Ничто так сильно не ранит мозг, как осколки стекла от разбитых розовых очков (С) Me

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I get a good take off @ 20800 lb with 2 nose down, 1 div right rudder and 1 div right aileron, but that is not the pilot notes recommendation.

 

Aircraft can fly trimmed, "hands off", with 1 100 gal drop tank empty and 1 full, down to 160 mph, before aileron trim is required. IRL.

 

Why is it possible to trim forward and overcome the ability of the elevator to maintain level flight. The aircraft will nose dive.

It can't believe this would be possible IRL. What would be the point?

 

..

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Yo-Yo, thanks for reply. Can't see the graphs very well on my phone, so will take a look at them later, but they'll definitely help to understand this airplane's handling.

i7 9700K @ stock speed, single GTX1070, 32 gigs of RAM, TH Warthog, MFG Crosswind, Win10.

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4 hours ago, Yo-Yo said:

But it's not the best trim after you airborne.

2.0 nose down? To fly level with my stick centered I need more than 2.0 nose down trim at nearly all speeds between 180mph and 300mph. 

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You absolutely right, and this 2+ (-3.5 degrees of trim) is exactly what you need to have according the charts.

But, you did not catch the point that 2+ nose down is not the right trim for being airborne WITH GEAR DOWN.

Ніщо так сильно не ранить мозок, як уламки скла від розбитих рожевих окулярів

There is nothing so hurtful for the brain as splinters of broken rose-coloured spectacles.

Ничто так сильно не ранит мозг, как осколки стекла от разбитых розовых очков (С) Me

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4 minutes ago, Yo-Yo said:

You absolutely right, and this 2+ (-3.5 degrees of trim) is exactly what you need to have according the charts.

But, you did not catch the point that 2+ nose down is not the right trim for being airborne WITH GEAR DOWN.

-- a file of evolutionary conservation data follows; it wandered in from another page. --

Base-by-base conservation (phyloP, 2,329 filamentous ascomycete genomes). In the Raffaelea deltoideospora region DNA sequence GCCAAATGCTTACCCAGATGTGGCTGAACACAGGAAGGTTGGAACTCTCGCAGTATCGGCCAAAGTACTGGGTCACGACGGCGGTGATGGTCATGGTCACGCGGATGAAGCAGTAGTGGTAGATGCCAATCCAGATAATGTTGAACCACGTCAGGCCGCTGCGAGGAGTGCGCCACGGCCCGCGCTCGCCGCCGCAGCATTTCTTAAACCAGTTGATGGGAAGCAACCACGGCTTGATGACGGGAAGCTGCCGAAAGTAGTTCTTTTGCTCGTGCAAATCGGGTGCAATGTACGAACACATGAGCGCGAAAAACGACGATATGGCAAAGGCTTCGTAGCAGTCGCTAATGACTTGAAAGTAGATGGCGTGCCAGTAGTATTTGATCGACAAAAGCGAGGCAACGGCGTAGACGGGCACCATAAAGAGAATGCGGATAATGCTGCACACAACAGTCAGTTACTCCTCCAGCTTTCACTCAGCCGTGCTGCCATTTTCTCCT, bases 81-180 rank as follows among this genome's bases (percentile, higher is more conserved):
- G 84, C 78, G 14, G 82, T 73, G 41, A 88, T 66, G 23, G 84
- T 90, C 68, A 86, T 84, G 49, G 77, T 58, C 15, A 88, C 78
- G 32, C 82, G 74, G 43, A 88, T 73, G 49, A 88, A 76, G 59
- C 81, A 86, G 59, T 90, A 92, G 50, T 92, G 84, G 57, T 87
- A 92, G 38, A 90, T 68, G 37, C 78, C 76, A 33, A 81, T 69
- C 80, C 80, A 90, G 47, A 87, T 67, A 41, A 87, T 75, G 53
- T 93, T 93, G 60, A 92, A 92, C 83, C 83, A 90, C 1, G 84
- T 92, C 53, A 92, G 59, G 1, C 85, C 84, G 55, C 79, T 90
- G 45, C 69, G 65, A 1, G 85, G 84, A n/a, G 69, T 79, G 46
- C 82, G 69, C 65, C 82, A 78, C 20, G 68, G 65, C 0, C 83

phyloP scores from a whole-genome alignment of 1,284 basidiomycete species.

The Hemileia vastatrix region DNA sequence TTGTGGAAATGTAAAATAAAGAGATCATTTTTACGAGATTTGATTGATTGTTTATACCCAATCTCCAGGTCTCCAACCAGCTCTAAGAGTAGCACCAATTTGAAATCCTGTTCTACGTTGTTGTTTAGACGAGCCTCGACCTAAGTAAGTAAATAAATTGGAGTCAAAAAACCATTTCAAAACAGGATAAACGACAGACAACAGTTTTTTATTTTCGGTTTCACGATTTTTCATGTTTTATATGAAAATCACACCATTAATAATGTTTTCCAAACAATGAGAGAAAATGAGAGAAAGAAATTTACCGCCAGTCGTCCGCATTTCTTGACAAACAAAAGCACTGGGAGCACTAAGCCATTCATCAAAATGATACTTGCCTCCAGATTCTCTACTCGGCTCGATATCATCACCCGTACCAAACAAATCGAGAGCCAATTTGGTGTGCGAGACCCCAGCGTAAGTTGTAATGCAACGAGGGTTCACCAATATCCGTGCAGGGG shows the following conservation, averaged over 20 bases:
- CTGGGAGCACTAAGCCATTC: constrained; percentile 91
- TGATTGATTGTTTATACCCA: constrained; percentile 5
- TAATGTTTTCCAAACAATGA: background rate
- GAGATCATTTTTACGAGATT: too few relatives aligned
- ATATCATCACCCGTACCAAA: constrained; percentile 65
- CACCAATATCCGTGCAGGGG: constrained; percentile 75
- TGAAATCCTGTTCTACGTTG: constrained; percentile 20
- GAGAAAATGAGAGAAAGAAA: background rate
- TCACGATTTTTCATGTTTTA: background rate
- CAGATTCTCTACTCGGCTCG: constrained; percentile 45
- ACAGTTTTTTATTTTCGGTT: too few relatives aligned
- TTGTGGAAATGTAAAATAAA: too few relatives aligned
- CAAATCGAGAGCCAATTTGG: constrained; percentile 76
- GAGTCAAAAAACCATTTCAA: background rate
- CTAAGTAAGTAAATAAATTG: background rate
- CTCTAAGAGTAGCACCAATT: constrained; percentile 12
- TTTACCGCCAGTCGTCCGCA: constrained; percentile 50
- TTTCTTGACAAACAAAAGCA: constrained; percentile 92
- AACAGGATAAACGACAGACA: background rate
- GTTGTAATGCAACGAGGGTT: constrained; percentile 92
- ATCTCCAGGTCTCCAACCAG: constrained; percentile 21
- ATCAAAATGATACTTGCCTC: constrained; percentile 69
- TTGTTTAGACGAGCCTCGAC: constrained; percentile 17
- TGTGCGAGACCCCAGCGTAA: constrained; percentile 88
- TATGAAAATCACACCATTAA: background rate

I missed the part where the topic changed to trim required for gear-down flight. The opening post (and I think most of us) have been talking about trim needed for forward gear-up flight. The second video shows neutral trim in situations where we need 2.0+ nose down. 


Edited by Nealius

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This graph shows exactly the trim you need to fly the plane in typical full loaded condition LANDING GEAR UP.

As we have the plane from WWII, it must fly in accordance to the direction documents and tests relevant to this time, right?

 

Ніщо так сильно не ранить мозок, як уламки скла від розбитих рожевих окулярів

There is nothing so hurtful for the brain as splinters of broken rose-coloured spectacles.

Ничто так сильно не ранит мозг, как осколки стекла от разбитых розовых очков (С) Me

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Re trim in general…
 

I seem to constantly add right aileron trim. I get that there are two very powerful engines, both driving props on the same rotation.  This seems very sensitive to revs adjustment, so suspect that it is absolutely correct?

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1 hour ago, Yo-Yo said:

shows exactly the trim you need to fly the plane in typical full loaded condition LANDING GEAR UP.

…then why were we talking about gear down flight? I’m thoroughly confused. 

Re: the charts. Where is the speed notated on the charts? I only see the trim angles and what appears to be lift coefficient? How do we translate that to x° trim at y speed? Or at z altitude, as it’s my understanding that a trim setting is only valid for one speed/altitude combination. 


Edited by Nealius

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1 hour ago, Nealius said:

…then why were we talking about gear down flight? I’m thoroughly confused. 

Re: the charts. Where is the speed notated on the charts? I only see the trim angles and what appears to be lift coefficient? How do we translate that to x° trim at y speed? Or at z altitude, as it’s my understanding that a trim setting is only valid for one speed/altitude combination. 

 

Please read carefully my previous post, where was something about landing gear pitching moment. 

Your understanding of trim is not completely right, because at any altitude, gross weight and speed CL can be calculated for level flight. And in opposite,  knowing just CL you can obtain trim for any actual combination of flight parameters including weight and g-load <>1. So, CL relative chart is a proper (and common) way to have generalized trim characteristics.

But sometimes you even have not to calculate something: for example, the curve that is close to horisontal throughout the wide range of CL tells you that this trimmer angle is the same in the wide range of IAS.

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Ніщо так сильно не ранить мозок, як уламки скла від розбитих рожевих окулярів

There is nothing so hurtful for the brain as splinters of broken rose-coloured spectacles.

Ничто так сильно не ранит мозг, как осколки стекла от разбитых розовых очков (С) Me